Mobile gaming is serious business now. The biggest titles out there are games like Fortnite and Genshin impact, helped by countless children who got their first smartphone. Many game publishers are releasing console-quality experiences on mobile, and it took some time for game accessories to catch up. But they have, and now players have a number of controller options to suit their playstyle. We’ve rounded up the top options to highlight the pros and cons of each so you can decide which one is best to get your game started.
For players who prefer PlayStation style controllers: 8BitDo Pro 2
8BitDo has built a reputation for versatile gamepads that can work with multiple systems, from the Nintendo Switch to the Raspberry Pi. And while the Pro 2 is one of our top controllers for the Switch, it is also a good option for Android and iOS. The advantage of using these with your phone is also the free 8BitDo software that gives you extensive customization options for the buttons; it has even more options than you’ll find on the Nintendo system. Of course, being a Bluetooth gamepad, it’s easy enough to jump back and forth, making this a good investment for people who own multiple portable devices (like a switch).
Advantages: PlayStation-esque design is comfortable; configuration software is robust; controller is available in multiple colors
cons: Not small and best carried in a suitcase
For players who like Xbox-style controllers: SteelSeries Nimbus+ and Stratus+
While the DualShock design of the PlayStation has won a number of devotees over the years, the Xbox gamepad is the stereotypical gamepad image in many people’s minds (as well as the Discord logo). So it makes sense that there are a lot more mobile gaming options out there with that shape, and the best come from SteelSeries: the Nimbus+ for Apple-made devices and the Stratus+ for Google-based devices (Android and Chromebook).
The two controllers are for the most part identical. They have shoulder buttons and triggers, the d-pad is the same, and they both have sturdy phone holders to attach your device to the top – the type that automatically clamps in place. Unlike a clamp from a more generic company, the one SteelSeries supplies with both controllers won’t fight you while assembling your phone.
Advantages: More players are likely to be familiar with Xbox-style controllers; both models have sturdy clamps to secure your phone to the controller.
cons: You have to buy a different controller based on the OS you are using; the controller with the clip attached is impractical
For players looking to turn their Android phone into a Switch or Steam Deck-like device: Razer Kishi
Let’s face it, the form factor is a big reason devices like the Switch are so popular. They fit comfortably in the hand, are well balanced and really bring the screen to the fore. You don’t really get that with a phone clamp or table stand. Happy, Razer’s Kishi is a super affordable option that you can easily slide your phone into – although the setup for me was admittedly not as quick as the SteelSeries options. But at least the direct connection it forms to the phone via USB-C is faster than Bluetooth.
The Kishi’s biggest advantages – in addition to Razer’s premium build quality – are its passthrough charging, so you never have to unplug it to charge your phone, and the size it folds up when you take it off your device. It’s smaller than SteelSeries controllers, making it ideal for throwing in a small bag.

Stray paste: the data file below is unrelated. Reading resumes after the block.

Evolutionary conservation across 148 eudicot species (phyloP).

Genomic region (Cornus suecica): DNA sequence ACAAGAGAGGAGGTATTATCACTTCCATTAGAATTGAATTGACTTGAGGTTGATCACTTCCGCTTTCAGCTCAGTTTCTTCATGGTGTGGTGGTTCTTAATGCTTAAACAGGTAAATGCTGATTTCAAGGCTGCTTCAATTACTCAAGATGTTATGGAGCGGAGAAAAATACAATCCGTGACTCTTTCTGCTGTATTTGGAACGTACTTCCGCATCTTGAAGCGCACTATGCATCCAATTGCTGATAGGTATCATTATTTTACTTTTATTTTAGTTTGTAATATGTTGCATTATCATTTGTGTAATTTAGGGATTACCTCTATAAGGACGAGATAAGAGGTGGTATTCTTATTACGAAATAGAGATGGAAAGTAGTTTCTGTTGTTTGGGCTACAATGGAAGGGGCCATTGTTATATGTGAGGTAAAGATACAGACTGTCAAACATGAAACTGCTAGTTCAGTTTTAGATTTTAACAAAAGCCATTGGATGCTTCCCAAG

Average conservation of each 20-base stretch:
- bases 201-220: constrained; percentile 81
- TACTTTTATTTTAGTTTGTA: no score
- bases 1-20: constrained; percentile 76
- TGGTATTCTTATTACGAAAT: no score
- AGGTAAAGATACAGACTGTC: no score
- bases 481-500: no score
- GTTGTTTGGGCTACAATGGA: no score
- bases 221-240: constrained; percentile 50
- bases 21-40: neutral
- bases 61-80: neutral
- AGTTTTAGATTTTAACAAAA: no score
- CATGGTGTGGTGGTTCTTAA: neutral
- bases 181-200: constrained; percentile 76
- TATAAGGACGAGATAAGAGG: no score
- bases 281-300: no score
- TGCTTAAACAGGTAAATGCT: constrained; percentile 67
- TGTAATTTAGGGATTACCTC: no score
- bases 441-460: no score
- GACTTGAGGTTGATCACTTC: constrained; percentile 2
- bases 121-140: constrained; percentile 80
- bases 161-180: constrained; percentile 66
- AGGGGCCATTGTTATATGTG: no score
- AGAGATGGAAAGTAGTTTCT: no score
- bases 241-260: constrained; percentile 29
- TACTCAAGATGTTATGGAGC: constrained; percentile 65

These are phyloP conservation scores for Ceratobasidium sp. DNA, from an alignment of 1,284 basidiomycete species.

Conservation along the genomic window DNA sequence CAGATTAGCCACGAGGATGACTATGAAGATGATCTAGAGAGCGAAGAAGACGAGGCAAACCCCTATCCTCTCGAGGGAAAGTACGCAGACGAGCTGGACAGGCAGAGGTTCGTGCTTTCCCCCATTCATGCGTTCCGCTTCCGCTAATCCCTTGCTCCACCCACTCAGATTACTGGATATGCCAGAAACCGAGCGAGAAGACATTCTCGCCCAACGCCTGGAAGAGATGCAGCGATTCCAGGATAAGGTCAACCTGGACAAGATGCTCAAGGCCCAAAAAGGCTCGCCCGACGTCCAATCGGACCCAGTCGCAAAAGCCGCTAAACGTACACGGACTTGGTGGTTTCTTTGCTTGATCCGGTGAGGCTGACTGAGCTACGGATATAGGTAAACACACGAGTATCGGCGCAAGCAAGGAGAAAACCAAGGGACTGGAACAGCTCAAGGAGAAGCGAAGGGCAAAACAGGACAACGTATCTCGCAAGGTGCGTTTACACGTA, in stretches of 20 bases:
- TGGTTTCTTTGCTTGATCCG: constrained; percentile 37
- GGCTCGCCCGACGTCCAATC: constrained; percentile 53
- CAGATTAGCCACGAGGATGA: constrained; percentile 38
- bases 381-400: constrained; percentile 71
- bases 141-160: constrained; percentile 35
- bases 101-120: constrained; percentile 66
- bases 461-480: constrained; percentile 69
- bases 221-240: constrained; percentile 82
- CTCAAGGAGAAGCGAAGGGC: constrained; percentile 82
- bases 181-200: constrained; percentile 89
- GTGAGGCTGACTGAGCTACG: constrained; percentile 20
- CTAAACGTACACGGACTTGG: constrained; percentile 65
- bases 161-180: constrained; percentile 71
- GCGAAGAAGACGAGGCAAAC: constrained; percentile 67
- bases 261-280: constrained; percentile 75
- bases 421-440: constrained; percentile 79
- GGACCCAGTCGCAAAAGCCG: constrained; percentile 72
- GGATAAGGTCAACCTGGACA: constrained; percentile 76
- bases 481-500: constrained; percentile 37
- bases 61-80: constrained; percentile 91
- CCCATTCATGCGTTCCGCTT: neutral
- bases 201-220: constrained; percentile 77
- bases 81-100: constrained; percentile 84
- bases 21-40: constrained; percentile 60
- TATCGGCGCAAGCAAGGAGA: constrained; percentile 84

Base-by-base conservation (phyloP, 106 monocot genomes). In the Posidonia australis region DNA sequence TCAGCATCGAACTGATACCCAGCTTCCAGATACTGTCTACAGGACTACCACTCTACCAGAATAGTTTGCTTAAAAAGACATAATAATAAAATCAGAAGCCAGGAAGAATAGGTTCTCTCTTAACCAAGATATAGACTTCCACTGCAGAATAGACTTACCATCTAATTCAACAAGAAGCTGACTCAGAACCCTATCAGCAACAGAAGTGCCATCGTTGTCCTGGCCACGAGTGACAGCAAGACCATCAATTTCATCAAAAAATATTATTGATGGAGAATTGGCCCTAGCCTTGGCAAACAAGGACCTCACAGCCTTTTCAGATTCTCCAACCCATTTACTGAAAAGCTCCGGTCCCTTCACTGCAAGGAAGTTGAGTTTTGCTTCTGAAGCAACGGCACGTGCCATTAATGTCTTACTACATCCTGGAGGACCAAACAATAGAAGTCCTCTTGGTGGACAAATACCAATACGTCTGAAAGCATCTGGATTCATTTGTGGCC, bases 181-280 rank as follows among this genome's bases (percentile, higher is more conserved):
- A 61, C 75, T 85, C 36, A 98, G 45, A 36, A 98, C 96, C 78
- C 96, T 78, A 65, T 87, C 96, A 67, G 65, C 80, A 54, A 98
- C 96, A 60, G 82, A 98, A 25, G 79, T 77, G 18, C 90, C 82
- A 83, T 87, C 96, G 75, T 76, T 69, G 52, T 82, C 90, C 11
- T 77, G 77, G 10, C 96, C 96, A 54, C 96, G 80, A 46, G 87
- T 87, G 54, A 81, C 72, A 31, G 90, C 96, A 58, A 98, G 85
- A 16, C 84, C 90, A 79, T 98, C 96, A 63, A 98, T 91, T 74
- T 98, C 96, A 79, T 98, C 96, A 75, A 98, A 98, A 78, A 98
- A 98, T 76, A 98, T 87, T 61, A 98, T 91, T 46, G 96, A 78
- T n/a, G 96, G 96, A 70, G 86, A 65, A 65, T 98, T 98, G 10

Advantages: Provides a direct connection to a phone instead of relying on Bluetooth; folds compactly when not in use
cons: Phone to which Kishi is attached can feel bulky; does not work with iPhones
For players looking to turn their iPhone into a portable console: Backbone One
The USB-C port on the Kishi limits it to Android devices, and Razer doesn’t make an iOS equivalent. However, the new Spine One is made for Apple devices, although at a higher cost (because they are newer and from a smaller company). My colleague Mat Smith was a big fan of the One when he tried it on, and in my own use it has a few advantages over the Razer device, namely a cleaner design and a more sweat-friendly matte texture. It also features Apple-specific buttons, which are much larger and thus easier to hit than those on the Kishi.
Advantages: Beautiful matte finish; specially made for iPhone users
cons: Expensive; only works with iPhones
For players who want the most portable controller possible (or the cutest): 8BitDo Zero 2
If you have big hands, the 8BitDo Zero 2 is definitely not for you, and your hands are likely to cramp if you play with this tiny Bluetooth controller for too long. But for everyone else, it’s definitely worth checking out, if only because it’s so small there’s no reason to keep it with you all the time in case of an emergency. Not that we can tell you what a gaming emergency is, but if one does arise, you’ll be glad to have this to hand. It’s really the size of a key ring, so you can easily clip it to your backpack or slide it into a Switch carrying case. And we love the bright colors, which are based on the Switch Lite design and should blend in with your spring and summer attire.
Advantages: Nice and small; comes with a strap for attaching to a bag
cons: Too small for gamers with big hands
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- 1 For players who prefer PlayStation style controllers: 8BitDo Pro 2
- 2 For players who like Xbox-style controllers: SteelSeries Nimbus+ and Stratus+
- 3 For players looking to turn their Android phone into a Switch or Steam Deck-like device: Razer Kishi
- 4 For players looking to turn their iPhone into a portable console: Backbone One
- 5 For players who want the most portable controller possible (or the cutest): 8BitDo Zero 2